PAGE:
Sometimes our blessings get piled so high, it’s difficult to see around them. Blessings are ours in abundance—and tempt us to forget God. Of course, this is nothing new.
As the redeemed Hebrew nation anticipated entering Canaan, the Lord issued them an important warning:
When the Lord your God brings you into . . . great and splendid cities which you did not build, and houses full of all good things which you did not fill, and hewn cisterns which you did not dig, vineyards and olive trees which you did not plant, and you shall eat and be satisfied. Then watch yourself, lest you forget the Lord who brought you from the land of Egypt, out of the house of slavery. —Deuteronomy 6:10-12
Notice God’s emphasis by the repeated phrase: “which you did not.” The blessings His people would receive would come from God’s hand—not from their own wits or wisdom.
Moses warned his people of the greatest danger from God’s blessings: to forget God.
We have that same vulnerability, don’t we?
Every breath’s a battle between grudgery and gratitude and we must keep thanks on the lips so we can sip from the holy grail of joy.
Take a devotional break for a moment and watch the beautiful words of King David’s Psalm 23 come to life.
The LORD is my shepherd, I shall not be in want. He makes me lie down in green pastures, he leads me beside quiet waters, he restores my soul. —Psalm 23:1–3
Sometimes I think God created particular creatures simply to provide potent metaphors He could use to teach us with. Picture yourself as one of these sheep—and the Lord as your shepherd.
Video from SourceFlix.com
God doesn’t want our failures to remain failures. He wants our failures to become investments in learning to get things right. He want us to learn from our mistakes and to keep moving forward.
Earlier this year I visited Israel’s Timna Park for the first time in years. Most visitors to Israel never see the southern part of the country since most of the biblical record occurred farther north.
So I thought I’d share a few photos, video, and maps to give you a taste of this seldom-seen site in southern Israel.
Between the copper mines, the formations called “Solomon’s Pillars,” and a replica of the Tabernacle, there’s plenty to see.
Let’s take a look.
In Make Your Mark: Getting Right What Samson Got Wrong, Brad Gray walks us through the life of the strong man who lived a life of weakness and failure. But it’s more than a cautionary tale.
The book employs a surprising blend of history, geography, archaeology, linguistics, and culture—what most folks might consider dull and dry—and explains how Samson’s struggles often mirror our own.
- Learning from the pride and lust and unforgiveness (and faith) of this weak judge allows us to get right what Samson got wrong.
- I enjoyed learning about how the author of the book of Judges used the theme of Samson eyes as an example of what “everyone in those days” did—what was right in their own eyes.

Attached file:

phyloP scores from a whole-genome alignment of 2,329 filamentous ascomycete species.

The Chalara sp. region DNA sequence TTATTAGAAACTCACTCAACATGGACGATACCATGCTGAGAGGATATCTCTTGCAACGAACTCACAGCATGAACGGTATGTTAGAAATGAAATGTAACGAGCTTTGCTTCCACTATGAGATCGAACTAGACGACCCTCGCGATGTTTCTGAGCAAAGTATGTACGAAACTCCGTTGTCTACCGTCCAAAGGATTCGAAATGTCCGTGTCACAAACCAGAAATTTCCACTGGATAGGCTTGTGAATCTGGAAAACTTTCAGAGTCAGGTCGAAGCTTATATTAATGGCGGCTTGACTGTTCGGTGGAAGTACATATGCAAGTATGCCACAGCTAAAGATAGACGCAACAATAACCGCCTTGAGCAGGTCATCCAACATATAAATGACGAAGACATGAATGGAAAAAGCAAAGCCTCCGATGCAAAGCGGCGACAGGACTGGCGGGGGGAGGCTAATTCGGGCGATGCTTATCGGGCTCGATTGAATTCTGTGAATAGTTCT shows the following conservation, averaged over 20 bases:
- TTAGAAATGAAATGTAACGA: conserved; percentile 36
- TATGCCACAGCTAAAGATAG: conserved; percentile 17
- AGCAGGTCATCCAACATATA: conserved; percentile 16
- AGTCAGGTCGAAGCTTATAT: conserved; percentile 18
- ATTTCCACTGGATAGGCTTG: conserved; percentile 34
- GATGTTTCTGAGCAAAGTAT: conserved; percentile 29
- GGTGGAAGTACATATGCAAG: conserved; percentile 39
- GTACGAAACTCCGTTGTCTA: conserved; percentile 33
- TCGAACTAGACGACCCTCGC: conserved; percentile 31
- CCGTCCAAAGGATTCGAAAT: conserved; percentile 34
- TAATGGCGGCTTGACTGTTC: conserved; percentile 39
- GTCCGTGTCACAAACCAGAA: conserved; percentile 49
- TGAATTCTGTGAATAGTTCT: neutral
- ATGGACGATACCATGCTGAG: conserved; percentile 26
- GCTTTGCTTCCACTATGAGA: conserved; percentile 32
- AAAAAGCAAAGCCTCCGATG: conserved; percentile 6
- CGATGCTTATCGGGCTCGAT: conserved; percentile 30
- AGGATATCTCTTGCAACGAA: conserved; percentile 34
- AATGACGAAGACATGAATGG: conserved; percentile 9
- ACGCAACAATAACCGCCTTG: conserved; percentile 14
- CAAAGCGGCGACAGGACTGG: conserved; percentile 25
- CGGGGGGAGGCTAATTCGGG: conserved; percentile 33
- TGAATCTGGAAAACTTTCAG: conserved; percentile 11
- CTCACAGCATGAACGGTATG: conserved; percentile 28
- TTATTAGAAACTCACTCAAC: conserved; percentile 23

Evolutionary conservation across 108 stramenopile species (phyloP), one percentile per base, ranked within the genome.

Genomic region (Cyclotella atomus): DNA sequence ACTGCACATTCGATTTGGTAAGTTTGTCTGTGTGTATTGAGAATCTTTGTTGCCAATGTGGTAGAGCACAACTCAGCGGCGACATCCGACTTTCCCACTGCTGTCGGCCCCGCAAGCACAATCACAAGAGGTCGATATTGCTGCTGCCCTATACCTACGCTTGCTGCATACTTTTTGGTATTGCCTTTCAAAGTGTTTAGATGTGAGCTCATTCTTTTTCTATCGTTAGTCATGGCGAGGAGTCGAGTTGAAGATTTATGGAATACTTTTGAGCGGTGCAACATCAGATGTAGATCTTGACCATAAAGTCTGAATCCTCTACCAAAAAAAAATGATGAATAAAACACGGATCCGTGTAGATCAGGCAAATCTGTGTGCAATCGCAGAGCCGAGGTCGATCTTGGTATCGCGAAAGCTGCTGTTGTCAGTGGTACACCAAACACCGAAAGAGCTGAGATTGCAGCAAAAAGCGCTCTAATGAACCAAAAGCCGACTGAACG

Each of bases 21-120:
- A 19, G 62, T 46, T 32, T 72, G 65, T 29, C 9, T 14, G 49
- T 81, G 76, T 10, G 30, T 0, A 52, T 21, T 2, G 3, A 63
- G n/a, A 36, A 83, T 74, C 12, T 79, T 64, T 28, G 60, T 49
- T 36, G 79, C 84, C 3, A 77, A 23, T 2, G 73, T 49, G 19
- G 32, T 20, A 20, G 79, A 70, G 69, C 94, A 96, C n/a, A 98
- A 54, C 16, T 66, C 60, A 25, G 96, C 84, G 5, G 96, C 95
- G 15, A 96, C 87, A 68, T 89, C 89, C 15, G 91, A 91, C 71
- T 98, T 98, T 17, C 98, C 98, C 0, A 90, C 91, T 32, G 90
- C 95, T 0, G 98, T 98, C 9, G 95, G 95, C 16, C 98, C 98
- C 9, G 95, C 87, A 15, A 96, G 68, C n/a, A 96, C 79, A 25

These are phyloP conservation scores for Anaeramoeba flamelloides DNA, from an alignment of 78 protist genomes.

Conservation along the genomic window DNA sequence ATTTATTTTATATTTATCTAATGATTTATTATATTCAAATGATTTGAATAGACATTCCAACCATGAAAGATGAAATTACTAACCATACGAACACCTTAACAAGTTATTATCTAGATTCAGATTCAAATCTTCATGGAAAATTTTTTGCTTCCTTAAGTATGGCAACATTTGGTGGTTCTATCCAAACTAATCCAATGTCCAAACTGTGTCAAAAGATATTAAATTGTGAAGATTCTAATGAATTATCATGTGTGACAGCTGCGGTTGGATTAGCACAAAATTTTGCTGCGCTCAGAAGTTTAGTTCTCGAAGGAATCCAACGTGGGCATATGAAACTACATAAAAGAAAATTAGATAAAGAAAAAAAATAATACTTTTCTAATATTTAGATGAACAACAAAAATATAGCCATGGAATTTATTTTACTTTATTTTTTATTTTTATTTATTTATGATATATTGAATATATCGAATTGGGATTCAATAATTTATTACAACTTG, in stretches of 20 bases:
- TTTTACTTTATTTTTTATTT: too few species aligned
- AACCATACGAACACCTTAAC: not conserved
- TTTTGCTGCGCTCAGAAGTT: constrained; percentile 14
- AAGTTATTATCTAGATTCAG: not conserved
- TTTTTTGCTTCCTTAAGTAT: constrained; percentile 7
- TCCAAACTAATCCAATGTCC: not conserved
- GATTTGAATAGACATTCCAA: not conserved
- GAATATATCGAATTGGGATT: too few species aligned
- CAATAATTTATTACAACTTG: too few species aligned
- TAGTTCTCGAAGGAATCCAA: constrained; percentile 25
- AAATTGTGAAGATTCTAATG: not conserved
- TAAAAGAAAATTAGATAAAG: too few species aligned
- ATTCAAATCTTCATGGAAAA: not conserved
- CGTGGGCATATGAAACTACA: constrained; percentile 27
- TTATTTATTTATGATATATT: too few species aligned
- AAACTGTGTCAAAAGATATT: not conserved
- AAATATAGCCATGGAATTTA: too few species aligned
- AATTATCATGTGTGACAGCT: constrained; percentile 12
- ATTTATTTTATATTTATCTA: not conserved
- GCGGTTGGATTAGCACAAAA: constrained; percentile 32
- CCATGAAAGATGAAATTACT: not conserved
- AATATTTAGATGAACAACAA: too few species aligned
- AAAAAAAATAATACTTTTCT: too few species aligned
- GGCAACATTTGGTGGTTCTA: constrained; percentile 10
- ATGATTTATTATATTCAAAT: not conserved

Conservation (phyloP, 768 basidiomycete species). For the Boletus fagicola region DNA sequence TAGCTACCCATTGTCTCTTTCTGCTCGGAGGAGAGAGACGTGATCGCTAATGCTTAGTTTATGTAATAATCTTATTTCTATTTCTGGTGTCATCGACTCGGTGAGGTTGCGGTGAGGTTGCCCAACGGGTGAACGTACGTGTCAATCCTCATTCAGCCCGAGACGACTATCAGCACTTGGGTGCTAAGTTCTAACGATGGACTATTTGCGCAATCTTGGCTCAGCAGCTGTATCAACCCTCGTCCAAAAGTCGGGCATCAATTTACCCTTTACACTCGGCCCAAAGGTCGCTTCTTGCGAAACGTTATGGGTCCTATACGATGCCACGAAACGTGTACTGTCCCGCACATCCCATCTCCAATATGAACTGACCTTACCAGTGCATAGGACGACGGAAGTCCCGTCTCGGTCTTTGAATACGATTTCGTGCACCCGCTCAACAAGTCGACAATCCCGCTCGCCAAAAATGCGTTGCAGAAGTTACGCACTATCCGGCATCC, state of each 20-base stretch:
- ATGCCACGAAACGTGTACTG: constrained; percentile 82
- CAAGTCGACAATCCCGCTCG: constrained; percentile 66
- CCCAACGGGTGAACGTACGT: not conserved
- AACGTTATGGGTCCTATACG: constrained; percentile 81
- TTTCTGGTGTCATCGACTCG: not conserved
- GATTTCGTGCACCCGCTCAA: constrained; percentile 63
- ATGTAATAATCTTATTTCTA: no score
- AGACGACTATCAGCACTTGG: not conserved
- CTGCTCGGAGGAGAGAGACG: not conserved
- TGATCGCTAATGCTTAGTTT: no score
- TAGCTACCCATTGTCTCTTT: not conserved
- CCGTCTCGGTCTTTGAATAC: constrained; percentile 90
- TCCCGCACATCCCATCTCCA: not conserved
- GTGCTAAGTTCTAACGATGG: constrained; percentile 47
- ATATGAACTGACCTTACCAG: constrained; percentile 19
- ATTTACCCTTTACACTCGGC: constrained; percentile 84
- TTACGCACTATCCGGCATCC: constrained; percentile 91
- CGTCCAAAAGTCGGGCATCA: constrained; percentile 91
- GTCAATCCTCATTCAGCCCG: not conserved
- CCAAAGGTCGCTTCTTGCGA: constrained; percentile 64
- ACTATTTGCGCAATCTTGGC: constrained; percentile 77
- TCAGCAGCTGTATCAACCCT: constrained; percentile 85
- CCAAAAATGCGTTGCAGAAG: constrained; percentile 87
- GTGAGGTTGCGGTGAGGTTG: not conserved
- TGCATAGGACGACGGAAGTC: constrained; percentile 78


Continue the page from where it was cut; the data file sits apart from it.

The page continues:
Brad Gray combines many personal illustrations along with his explanation of Samson’s life to produce a potentially life changing resource for all of us who have failed (that’s all of us). Samson’s presence in Hebrews 11 reveals that God can still use us—even when we fail Him.
God doesn’t want our failures to remain failures. He wants our failures to become investments in learning to get things right. He want us to learn from our mistakes and to keep moving forward. —Brad Gray
Make Your Mark: Getting Right What Samson Got Wrong has pulled Samson from the Sunday School flannel graphs and revealed him as the flesh-and-blood Hebrew he was. Human, frail, desperate, alone, failing—and yet, believing.
Just like us.
You’ll enjoy the book. You can grab it here.
In moments of honesty, it’s easy to see our lives as, well—insignificant. What we do often seems to matter very, very little. Whether it’s pushing papers or changing diapers, it can seem pretty pointless.
We often can fall for the thinking that because what we do seems small, or behind-the-scenes, or insignificant, or unequal with our abilities or qualifications, that what we do matters little.
After all, if we foul up, no big deal. The world still turns. Nobody notices. Few seem to care.
If your faith doesn’t correspond with reality, it isn’t real.
This compelling fact is supported in this video by SourceFlix.com. It is well worth watching as it compares the Bible and the Book of Mormon with regard to Jerusalem’s archaeology.
Faith must correspond with history. Think about it:
Life at the Dead Sea sounds like an oxymoron. After all, nothing but microbes can survive in the brine. But beside the sea, several springs give life and beauty to an otherwise barren place.
If you want to find where history took place, just look for the waterholes.
The most famous spring on the Dead Sea’s western shore is Ein Gedi. But two other springs offer life to the barren area—as well as beautiful places to see.
All give testimony to God’s grace in surprising place.
Whatever decision or challenge or crossroads you face in your life, simply ask yourself, “What is essential?” Eliminate everything else.